If this rotation of the axis continues, and in the current political climate there is no reason to believe it will stop, the Conservatives should expect to capture more seats in traditional Labour territory at the next election. But Labour too, has an opportunity to push on in Open areas such as London, where the Tories lost six seats in 2017 and could lose another 10 at the next election.

Some of those MPs at risk in the Conservative Party will, of course, comfort themselves by thinking this gulf in attitudes is about the ageing process. Almost every teenager who ever expressed an interest in politics will have been told a version of the ancient – and patronising – line about younger people voting with their hearts and older ones with heir heads.

But this gulf in values is nothing to do with the age of your body but a function of the fundamentally different worlds in which these two groups – Open and Closed – have grown up. People who are under the age of 45 now have been born since the early 1970s, have reached voting age in the mid-1990s or later and have spent their entire adult lives in the post-Soviet rapidly globalising internet era – the world of free movement of people, the age of Amazon, Google, Apple, a time of growing transparency and ever more openness. People who have only ever known these things are much more likely to accept them and see them as positives. People who remember the world before this economic, political and cultural upheaval are much more likely to feel insecure about the breadth and pace of change.

There is no good reason to believe the generation that has come of age in the last 25 years is going to change its world view as it grows older. Those whose life experience has led them to feel positive towards immigration, multiculturalism and internationalism are not going to suddenly reverse these positions when they get into their 50s and 60s. Their Open world-view is baked in; it is not a function of life-stage.

This means that while the gulf in values will continue, the age when Open voters outnumber Closed voters – currently at around 45 – will rise as the ‘Open Generation’ gets older and the ‘Closed Generation’ dies out.

Andrew Cooper is a Conservative Party strategist and founder of the London-based research and strategy company Populus, where he works with a wide range of major UK and international business clients as well as political campaigns, including the No campaign in Scotland’s 2014 referendum on independence and the Remain campaign in the UK’s 2016 referendum on EU membership. From 2011-2013 he was Prime Minister David Cameron’s Director of Strategy in 10 Downing Street.

Lord Spencer Livermore, Labour Peer and strategist

It seems like long ago now, but there once was a time when the Labour Party had every reason to be fearful of Theresa May.

The new Prime Minister had walked into Downing Street with a plan to transform politics by colonising vast tracts of Labour territory. Standing on the steps of No 10, Mrs May said she stood for social justice and building One Nation. She even ended her speech with a very new Labour claim:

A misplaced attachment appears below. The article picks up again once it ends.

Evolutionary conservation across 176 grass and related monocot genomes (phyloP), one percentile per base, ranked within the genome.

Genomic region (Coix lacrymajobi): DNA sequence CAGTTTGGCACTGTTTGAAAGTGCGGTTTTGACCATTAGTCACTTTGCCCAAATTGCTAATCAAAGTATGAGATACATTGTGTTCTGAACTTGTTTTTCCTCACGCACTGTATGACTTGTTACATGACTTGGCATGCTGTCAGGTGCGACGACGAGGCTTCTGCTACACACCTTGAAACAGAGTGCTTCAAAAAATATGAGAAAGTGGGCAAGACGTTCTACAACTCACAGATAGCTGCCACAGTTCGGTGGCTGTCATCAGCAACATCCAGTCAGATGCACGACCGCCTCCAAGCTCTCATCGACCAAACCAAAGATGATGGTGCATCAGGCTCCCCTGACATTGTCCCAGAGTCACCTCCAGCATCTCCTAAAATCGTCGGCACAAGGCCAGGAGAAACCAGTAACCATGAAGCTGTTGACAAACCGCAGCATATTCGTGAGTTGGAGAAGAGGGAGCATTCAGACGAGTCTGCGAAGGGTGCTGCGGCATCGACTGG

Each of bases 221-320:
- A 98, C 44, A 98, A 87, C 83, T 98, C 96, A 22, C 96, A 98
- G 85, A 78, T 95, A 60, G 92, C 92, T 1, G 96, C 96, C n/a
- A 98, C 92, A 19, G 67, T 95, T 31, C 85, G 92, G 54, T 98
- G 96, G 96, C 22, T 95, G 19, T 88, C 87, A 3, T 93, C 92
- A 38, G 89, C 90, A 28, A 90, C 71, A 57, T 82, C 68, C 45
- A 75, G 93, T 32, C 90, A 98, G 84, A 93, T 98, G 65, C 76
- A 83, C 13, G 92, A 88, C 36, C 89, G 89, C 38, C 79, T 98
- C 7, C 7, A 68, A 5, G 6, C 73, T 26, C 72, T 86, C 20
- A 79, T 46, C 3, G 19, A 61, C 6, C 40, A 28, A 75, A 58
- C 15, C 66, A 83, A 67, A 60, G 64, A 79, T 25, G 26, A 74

“We will make Britain a country that works not for a privileged few, but for every one of us.”

Her plan failed because she became the hostage of those in the Conservative Party who want to close Britain off to the rest of the world. When Mrs May called the 2017 General Election it was specifically to overcome the opponents of a hard Brexit – to crush the saboteurs – and achieve the narrow, extreme rupture with the European Union she had once campaigned against. And we all know what happened next.

Instead of achieving the overwhelming victory she sought, she lost both her majority and her political authority. Contrary to all expectations, including possibly his own, Jeremy Corbyn picked up 30 seats and took Labour back to where it was in 2010.

But some of the most fashionable theories for Labour’s improved performance do not survive detailed scrutiny. Figures released recently by the British Election Study show that the so-called “Youthquake” – a disproportionate increase in turnout amongst the young – never really happened.

The idea that “Jezmania” exists among the general public is undermined by evidence showing Labour’s leader continues to lag behind an ever-more unpopular Theresa May as Britain’s preferred Prime Minister.

And claims that the public was wildly enthused by the chance to vote for a radical left-wing manifesto are also unlikely when, give or take a dash of nationalisation, it was pretty much a cut-and-paste of the policy offer Ed Miliband had made with significantly less success two years earlier. Far from being a revolutionary upheaval of the commanding heights of the economy, Labour in 2017 was even pledging to retain most of the Tories’ benefit cuts.

Instead, the Global Future analysis published here today by Andrew Cooper is by far the most compelling and rigorous explanation that I have seen. He shows where old alliances are breaking down and new electoral coalitions are beginning to be formed. He outlines how the real division in British politics now is not between Left and Right so much as being open to the world or closed. And he explains why there was such a significant swing to Labour, and away from the Conservatives, among voters under the age of 45.

In the age of identity, people were not motivated to vote simply by retail offers such as free tuition fees but by a much deeper recognition of shared values on issues ranging from multiculturalism, immigration and our country’s future place in the world.